There is much more to Aruba than fun in the sun on the beaches. You can tour an Aloe factory and the electricity and water plant known as WEB. Visit caves with ancient indian drawings, explore the Cunucu (countryside) where you’re likely to see herds of goats wandering freely. Visit a Butterfly Farm, a Donkey Sanctuary and an Ostrich Farm. Marvel at ancient giant boulder formations that no one has been able to explain. Visit Lourdes Grotto and Alto Vista Church dating from the 18th century, climb a mountain, hike at Arikok National Park, see portrayals of Aruban music and dance, find museums, slide down sand dunes, visit an art gallery or the home of Aruba’ National Beer, Balashi Brewery. There’s even a brand new Archaeology Museum.
Aruba is a Caribbean island 15 miles north of the coast of Venezuela, an autonomous dependency of the Kingdom of the Netherlands. It is 30 km (19.6 miles) long and 9 km (6 miles) across at its widest point, an area of approximately 70 square miles (184 km). A flat island with no rivers renowned for white sand beaches and a tropical climate moderated by constant trade winds from the Atlantic Ocean. The temperature is almost constant at about 27C (81F) and the yearly rainfall usually does not exceed 20 inches. Aruba lies outside the Caribbean hurricane belt. Aruba is divided into the north-east and south-west coasts. The south-west coast has the white sand beaches, turquoise seas, and warm waters. The north-east coast, exposed to the Atlantic, has a few white sand beaches, cacti, rough seas with treacherous currents, and a rocky coastline. The time in Aruba is Atlantic Standard Time; it is the same as Eastern Daylight Savings Time all year round.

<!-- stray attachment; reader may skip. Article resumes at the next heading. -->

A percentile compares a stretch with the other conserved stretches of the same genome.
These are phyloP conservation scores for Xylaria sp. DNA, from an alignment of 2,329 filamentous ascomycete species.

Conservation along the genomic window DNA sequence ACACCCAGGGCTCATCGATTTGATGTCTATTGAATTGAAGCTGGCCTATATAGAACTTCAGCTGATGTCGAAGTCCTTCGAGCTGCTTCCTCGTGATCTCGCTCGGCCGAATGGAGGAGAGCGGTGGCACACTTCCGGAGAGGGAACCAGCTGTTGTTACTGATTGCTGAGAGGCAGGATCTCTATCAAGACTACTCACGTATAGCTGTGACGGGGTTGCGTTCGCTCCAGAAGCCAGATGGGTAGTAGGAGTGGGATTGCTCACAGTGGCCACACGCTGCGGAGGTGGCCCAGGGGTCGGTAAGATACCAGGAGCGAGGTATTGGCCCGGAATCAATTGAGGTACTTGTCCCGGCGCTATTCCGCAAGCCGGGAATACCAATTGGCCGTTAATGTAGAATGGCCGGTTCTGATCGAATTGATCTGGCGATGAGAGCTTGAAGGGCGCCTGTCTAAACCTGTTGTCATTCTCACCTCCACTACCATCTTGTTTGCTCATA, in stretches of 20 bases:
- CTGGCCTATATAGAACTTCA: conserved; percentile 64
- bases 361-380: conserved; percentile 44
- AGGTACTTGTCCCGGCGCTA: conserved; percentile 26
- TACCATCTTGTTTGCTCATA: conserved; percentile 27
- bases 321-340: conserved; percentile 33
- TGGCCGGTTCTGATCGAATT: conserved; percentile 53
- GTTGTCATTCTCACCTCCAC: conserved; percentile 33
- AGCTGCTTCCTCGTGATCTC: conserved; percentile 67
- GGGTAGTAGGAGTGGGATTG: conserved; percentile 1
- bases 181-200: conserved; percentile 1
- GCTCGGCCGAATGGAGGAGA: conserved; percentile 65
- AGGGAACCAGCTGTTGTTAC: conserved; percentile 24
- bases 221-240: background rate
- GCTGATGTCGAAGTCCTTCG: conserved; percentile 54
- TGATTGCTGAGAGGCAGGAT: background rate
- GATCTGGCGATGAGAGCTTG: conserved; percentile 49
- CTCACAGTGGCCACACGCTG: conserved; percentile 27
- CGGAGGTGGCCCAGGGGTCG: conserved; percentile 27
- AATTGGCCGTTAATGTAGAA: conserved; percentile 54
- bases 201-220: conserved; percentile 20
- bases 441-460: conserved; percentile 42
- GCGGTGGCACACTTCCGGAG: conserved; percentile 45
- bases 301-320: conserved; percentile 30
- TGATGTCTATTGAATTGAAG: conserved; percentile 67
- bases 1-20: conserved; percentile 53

Check here for important detailed information about Queen Beatrix International Airport, immigration requirements, money matters, driving, healthcare, moving to Aruba, working in Aruba and marriage requirements as well as interesting background information regarding Aruba history and culture.